International experts publish research map for GBCAs, gadolinium retention

Radiology published a collaborative research road map regarding gadolinium retention and the safety of gadolinium-based contrast agents (GBCAs) in medical imaging on Sept. 11. 

The special report was created by a group of international researchers, GBCA manufacturers and representatives of the FDA at a workshop co-sponsored by the National Institutes of Health (NIH), the Radiological Society of North America (RSNA) and the American College of Radiology (ACR) in February. 

“It is our hope that this road map can serve to promote global, comprehensive collaborative research that effectively addresses the many important questions on the clinical significance of gadolinium retention in patients undergoing contrast-enhanced MRI examinations,” said co-author Herbert Kressel, MD, professor of radiology at Harvard Medical School, in a prepared statement. “Understanding the biologic changes due to the retention in these areas is essential in determining the clinical significance, if any, of gadolinium retention.  "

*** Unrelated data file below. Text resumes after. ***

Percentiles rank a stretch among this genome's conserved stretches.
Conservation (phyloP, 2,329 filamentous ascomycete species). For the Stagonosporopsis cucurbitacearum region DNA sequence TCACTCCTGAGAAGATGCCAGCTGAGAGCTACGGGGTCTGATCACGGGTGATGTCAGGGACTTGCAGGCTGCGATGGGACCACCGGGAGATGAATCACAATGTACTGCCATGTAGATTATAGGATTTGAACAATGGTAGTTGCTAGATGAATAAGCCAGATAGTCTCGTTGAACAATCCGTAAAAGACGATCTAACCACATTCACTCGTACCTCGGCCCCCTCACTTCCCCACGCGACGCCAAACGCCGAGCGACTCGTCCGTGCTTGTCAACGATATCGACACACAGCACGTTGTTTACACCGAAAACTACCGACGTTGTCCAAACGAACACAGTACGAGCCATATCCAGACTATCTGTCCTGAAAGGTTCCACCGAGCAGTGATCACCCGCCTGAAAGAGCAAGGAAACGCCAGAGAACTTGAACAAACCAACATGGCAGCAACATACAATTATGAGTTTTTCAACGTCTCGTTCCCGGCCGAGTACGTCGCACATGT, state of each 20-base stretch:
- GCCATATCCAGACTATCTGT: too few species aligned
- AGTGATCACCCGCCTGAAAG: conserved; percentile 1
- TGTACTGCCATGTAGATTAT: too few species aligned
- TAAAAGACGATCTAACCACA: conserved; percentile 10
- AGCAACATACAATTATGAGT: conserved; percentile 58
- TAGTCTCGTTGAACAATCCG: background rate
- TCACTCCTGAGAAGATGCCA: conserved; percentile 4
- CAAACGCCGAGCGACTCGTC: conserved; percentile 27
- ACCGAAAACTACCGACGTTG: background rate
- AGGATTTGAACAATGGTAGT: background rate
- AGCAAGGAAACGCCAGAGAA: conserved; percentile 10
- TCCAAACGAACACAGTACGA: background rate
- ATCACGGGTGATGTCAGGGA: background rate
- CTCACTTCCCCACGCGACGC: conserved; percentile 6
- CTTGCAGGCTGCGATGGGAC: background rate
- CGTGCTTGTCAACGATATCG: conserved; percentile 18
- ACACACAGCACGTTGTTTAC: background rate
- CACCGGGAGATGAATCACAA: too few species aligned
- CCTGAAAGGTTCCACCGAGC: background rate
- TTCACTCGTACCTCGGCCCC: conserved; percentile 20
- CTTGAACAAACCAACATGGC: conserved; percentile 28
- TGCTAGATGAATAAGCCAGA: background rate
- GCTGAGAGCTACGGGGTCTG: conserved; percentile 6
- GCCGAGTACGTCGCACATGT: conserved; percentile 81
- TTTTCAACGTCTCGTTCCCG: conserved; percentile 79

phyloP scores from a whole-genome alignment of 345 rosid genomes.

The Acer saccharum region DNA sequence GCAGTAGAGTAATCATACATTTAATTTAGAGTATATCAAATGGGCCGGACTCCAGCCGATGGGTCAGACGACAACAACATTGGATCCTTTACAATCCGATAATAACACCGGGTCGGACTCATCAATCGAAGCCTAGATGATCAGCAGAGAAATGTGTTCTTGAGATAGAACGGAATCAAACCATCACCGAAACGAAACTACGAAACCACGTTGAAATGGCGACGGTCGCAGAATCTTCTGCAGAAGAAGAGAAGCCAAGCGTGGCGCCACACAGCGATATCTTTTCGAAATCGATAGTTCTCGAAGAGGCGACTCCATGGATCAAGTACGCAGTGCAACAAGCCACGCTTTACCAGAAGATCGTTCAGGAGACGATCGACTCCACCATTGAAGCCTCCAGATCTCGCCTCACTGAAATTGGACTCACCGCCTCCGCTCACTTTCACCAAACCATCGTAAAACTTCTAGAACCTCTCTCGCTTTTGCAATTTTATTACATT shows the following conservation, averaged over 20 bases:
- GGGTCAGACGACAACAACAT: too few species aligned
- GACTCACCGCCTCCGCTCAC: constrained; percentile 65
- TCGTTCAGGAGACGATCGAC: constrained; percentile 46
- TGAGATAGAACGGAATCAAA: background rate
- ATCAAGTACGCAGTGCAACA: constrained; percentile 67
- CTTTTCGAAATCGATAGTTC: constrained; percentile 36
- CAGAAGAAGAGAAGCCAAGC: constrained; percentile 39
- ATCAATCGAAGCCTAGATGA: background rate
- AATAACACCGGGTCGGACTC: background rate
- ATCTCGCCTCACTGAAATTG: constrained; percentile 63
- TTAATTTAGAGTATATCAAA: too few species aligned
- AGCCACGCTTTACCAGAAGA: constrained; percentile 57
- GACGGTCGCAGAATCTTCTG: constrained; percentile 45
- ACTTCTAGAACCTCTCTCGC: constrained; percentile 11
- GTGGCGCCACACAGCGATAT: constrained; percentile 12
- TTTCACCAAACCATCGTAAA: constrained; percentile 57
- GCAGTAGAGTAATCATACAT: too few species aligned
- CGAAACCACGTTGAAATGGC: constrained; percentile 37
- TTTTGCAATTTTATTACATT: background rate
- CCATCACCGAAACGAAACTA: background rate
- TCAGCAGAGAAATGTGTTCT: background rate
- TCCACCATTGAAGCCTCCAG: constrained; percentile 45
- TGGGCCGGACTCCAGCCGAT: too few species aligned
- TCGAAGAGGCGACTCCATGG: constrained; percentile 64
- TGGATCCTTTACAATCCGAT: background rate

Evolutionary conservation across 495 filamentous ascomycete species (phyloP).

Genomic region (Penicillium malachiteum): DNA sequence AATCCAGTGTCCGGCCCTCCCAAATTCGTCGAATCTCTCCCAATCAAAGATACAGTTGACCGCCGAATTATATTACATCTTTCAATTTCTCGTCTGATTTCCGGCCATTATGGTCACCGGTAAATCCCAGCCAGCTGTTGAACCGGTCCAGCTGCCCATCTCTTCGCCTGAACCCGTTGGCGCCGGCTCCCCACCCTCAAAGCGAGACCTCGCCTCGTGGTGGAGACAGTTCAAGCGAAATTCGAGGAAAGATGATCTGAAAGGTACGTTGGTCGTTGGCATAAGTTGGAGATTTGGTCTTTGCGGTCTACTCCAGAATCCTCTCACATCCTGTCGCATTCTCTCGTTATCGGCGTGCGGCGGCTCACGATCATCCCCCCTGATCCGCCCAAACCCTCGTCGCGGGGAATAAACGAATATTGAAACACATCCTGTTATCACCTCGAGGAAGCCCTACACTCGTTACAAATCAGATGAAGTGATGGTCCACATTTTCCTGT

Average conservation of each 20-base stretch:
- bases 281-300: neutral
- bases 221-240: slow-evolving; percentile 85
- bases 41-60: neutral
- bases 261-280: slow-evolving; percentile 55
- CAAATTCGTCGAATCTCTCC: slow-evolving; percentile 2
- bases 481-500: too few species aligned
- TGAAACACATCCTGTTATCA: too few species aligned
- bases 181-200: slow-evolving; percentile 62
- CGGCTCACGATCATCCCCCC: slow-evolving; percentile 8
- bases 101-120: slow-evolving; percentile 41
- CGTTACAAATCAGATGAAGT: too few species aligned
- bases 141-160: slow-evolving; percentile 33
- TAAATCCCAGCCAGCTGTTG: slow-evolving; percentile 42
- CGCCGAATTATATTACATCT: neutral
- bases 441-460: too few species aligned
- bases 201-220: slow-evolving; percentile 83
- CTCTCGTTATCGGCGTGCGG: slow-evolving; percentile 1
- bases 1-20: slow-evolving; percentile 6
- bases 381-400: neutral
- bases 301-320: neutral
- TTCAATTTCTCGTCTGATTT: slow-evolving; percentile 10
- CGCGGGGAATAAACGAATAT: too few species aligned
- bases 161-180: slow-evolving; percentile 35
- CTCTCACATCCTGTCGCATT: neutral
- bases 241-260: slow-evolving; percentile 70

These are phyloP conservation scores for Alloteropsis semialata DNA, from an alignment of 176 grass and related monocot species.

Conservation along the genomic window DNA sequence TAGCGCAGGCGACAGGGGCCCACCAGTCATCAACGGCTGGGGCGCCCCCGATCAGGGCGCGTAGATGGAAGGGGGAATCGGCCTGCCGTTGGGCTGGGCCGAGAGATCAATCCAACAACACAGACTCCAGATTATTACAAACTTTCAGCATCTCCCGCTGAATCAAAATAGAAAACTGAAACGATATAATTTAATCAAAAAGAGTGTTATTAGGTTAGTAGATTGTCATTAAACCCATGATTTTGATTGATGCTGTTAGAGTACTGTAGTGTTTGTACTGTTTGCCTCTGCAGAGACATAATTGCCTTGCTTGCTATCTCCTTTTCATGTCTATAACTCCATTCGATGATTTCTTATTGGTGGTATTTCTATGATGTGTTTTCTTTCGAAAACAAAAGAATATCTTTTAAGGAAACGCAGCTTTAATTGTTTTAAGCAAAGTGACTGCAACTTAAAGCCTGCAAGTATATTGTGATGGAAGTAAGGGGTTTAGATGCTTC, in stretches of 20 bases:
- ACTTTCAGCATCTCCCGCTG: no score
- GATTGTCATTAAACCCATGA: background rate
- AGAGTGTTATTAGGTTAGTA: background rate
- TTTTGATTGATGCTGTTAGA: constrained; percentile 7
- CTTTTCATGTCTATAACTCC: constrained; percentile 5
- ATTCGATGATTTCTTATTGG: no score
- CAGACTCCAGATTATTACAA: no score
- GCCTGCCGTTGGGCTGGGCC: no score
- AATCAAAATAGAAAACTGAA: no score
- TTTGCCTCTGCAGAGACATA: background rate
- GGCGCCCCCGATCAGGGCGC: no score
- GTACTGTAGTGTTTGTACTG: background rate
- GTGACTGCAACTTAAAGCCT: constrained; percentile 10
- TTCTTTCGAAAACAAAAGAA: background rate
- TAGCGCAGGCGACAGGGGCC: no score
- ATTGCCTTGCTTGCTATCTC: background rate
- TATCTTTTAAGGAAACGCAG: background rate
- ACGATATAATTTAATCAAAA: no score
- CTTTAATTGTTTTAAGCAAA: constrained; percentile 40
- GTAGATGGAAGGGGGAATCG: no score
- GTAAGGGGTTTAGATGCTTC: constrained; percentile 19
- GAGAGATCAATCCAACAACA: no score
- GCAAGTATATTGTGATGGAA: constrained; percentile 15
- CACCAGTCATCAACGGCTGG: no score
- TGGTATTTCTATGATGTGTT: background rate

The road map specifically highlights knowledge gaps in GBCA research, proposes solutions, identifies the feasibility and limitations of each approach and priority.  

“The greatest priorities in GBCA research are to determine if gadolinium retention adversely affects the function of human tissues, if vulnerable populations such as children are at greater risk, and if retention is causally associated with short-term or long-term clinical manifestations,” according to the statement.  

The authors—including experts in chemistry, measurement, clinical manifestations or health-related effects of retained gadolinium in human tissues—noted that eliminating these knowledge gaps will also require the standardization and validation of gadolinium and GBCA tissue measurement methods and quality assurance procedures.  

Additionally, the authors advise that more large population databases should be studied to be analyzed which may help identify areas of concern that could be addressed in controlled research.  

“Not yet known is the extent, mechanism, chemical form, and clinical implications of chronic gadolinium retention for each GBCA in the general population and in vulnerable populations, such as children and those with relevant comorbidities that may be at higher risk for potential retention,” the authors wrote. “These unknowns call for more systematic research and form the basis of this research roadmap to improve our understanding of gadolinium retention and its clinical importance.”